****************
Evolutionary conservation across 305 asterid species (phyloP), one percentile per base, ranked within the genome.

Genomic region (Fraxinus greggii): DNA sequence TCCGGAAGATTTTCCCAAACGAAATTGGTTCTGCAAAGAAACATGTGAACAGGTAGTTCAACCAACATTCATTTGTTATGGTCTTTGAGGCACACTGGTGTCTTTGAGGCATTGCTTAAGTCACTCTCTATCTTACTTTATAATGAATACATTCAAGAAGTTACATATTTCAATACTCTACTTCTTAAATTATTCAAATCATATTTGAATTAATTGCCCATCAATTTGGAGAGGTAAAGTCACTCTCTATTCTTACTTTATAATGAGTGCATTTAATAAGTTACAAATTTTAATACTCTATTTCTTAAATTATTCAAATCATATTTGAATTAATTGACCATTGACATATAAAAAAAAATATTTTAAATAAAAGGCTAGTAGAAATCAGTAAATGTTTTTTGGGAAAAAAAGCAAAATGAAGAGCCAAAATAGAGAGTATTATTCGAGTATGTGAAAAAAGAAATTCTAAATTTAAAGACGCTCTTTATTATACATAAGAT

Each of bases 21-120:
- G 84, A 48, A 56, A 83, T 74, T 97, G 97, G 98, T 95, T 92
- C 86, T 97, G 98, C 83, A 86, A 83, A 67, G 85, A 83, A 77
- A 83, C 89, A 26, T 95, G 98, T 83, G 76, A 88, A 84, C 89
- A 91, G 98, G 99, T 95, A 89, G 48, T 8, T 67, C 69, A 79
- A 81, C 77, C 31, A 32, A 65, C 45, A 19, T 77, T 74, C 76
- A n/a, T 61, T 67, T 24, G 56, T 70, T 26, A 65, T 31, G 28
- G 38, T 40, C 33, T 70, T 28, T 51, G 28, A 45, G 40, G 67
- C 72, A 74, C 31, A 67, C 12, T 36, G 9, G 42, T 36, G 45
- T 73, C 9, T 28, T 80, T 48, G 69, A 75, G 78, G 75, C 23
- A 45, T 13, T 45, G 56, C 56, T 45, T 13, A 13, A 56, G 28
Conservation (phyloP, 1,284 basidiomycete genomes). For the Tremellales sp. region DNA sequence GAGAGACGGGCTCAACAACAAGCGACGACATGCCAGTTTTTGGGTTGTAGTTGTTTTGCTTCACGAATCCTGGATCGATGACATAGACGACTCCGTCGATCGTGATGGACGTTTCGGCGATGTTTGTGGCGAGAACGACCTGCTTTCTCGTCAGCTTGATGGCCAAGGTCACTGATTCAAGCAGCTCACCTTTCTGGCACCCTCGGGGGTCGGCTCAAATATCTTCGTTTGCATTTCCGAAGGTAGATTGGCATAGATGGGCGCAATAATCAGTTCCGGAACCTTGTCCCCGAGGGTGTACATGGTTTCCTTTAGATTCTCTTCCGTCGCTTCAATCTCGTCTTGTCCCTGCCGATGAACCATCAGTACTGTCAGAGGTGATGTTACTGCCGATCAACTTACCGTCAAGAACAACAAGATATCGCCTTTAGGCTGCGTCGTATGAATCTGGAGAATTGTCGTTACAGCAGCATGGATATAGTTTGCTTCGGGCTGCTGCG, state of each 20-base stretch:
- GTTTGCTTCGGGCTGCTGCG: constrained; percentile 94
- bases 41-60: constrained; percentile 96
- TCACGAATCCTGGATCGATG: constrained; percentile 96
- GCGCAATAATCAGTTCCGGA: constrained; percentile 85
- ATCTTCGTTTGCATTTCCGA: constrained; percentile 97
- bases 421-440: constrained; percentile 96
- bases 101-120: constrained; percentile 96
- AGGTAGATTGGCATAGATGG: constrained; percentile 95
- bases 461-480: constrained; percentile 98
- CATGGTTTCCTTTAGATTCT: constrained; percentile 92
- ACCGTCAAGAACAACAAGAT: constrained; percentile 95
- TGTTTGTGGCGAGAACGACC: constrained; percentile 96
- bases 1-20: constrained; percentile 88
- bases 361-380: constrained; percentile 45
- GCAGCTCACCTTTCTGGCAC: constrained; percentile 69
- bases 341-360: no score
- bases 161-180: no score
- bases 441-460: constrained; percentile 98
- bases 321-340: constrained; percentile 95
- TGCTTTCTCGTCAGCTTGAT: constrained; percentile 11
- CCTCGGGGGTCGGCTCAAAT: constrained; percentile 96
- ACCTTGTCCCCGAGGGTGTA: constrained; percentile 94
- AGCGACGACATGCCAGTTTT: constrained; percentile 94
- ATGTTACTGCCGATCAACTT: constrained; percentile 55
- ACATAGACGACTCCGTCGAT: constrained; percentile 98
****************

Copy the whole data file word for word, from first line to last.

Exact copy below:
Evolutionary conservation across 305 asterid species (phyloP), one percentile per base, ranked within the genome.

Genomic region (Fraxinus greggii): DNA sequence TCCGGAAGATTTTCCCAAACGAAATTGGTTCTGCAAAGAAACATGTGAACAGGTAGTTCAACCAACATTCATTTGTTATGGTCTTTGAGGCACACTGGTGTCTTTGAGGCATTGCTTAAGTCACTCTCTATCTTACTTTATAATGAATACATTCAAGAAGTTACATATTTCAATACTCTACTTCTTAAATTATTCAAATCATATTTGAATTAATTGCCCATCAATTTGGAGAGGTAAAGTCACTCTCTATTCTTACTTTATAATGAGTGCATTTAATAAGTTACAAATTTTAATACTCTATTTCTTAAATTATTCAAATCATATTTGAATTAATTGACCATTGACATATAAAAAAAAATATTTTAAATAAAAGGCTAGTAGAAATCAGTAAATGTTTTTTGGGAAAAAAAGCAAAATGAAGAGCCAAAATAGAGAGTATTATTCGAGTATGTGAAAAAAGAAATTCTAAATTTAAAGACGCTCTTTATTATACATAAGAT

Each of bases 21-120:
- G 84, A 48, A 56, A 83, T 74, T 97, G 97, G 98, T 95, T 92
- C 86, T 97, G 98, C 83, A 86, A 83, A 67, G 85, A 83, A 77
- A 83, C 89, A 26, T 95, G 98, T 83, G 76, A 88, A 84, C 89
- A 91, G 98, G 99, T 95, A 89, G 48, T 8, T 67, C 69, A 79
- A 81, C 77, C 31, A 32, A 65, C 45, A 19, T 77, T 74, C 76
- A n/a, T 61, T 67, T 24, G 56, T 70, T 26, A 65, T 31, G 28
- G 38, T 40, C 33, T 70, T 28, T 51, G 28, A 45, G 40, G 67
- C 72, A 74, C 31, A 67, C 12, T 36, G 9, G 42, T 36, G 45
- T 73, C 9, T 28, T 80, T 48, G 69, A 75, G 78, G 75, C 23
- A 45, T 13, T 45, G 56, C 56, T 45, T 13, A 13, A 56, G 28
Conservation (phyloP, 1,284 basidiomycete genomes). For the Tremellales sp. region DNA sequence GAGAGACGGGCTCAACAACAAGCGACGACATGCCAGTTTTTGGGTTGTAGTTGTTTTGCTTCACGAATCCTGGATCGATGACATAGACGACTCCGTCGATCGTGATGGACGTTTCGGCGATGTTTGTGGCGAGAACGACCTGCTTTCTCGTCAGCTTGATGGCCAAGGTCACTGATTCAAGCAGCTCACCTTTCTGGCACCCTCGGGGGTCGGCTCAAATATCTTCGTTTGCATTTCCGAAGGTAGATTGGCATAGATGGGCGCAATAATCAGTTCCGGAACCTTGTCCCCGAGGGTGTACATGGTTTCCTTTAGATTCTCTTCCGTCGCTTCAATCTCGTCTTGTCCCTGCCGATGAACCATCAGTACTGTCAGAGGTGATGTTACTGCCGATCAACTTACCGTCAAGAACAACAAGATATCGCCTTTAGGCTGCGTCGTATGAATCTGGAGAATTGTCGTTACAGCAGCATGGATATAGTTTGCTTCGGGCTGCTGCG, state of each 20-base stretch:
- GTTTGCTTCGGGCTGCTGCG: constrained; percentile 94
- bases 41-60: constrained; percentile 96
- TCACGAATCCTGGATCGATG: constrained; percentile 96
- GCGCAATAATCAGTTCCGGA: constrained; percentile 85
- ATCTTCGTTTGCATTTCCGA: constrained; percentile 97
- bases 421-440: constrained; percentile 96
- bases 101-120: constrained; percentile 96
- AGGTAGATTGGCATAGATGG: constrained; percentile 95
- bases 461-480: constrained; percentile 98
- CATGGTTTCCTTTAGATTCT: constrained; percentile 92
- ACCGTCAAGAACAACAAGAT: constrained; percentile 95
- TGTTTGTGGCGAGAACGACC: constrained; percentile 96
- bases 1-20: constrained; percentile 88
- bases 361-380: constrained; percentile 45
- GCAGCTCACCTTTCTGGCAC: constrained; percentile 69
- bases 341-360: no score
- bases 161-180: no score
- bases 441-460: constrained; percentile 98
- bases 321-340: constrained; percentile 95
- TGCTTTCTCGTCAGCTTGAT: constrained; percentile 11
- CCTCGGGGGTCGGCTCAAAT: constrained; percentile 96
- ACCTTGTCCCCGAGGGTGTA: constrained; percentile 94
- AGCGACGACATGCCAGTTTT: constrained; percentile 94
- ATGTTACTGCCGATCAACTT: constrained; percentile 55
- ACATAGACGACTCCGTCGAT: constrained; percentile 98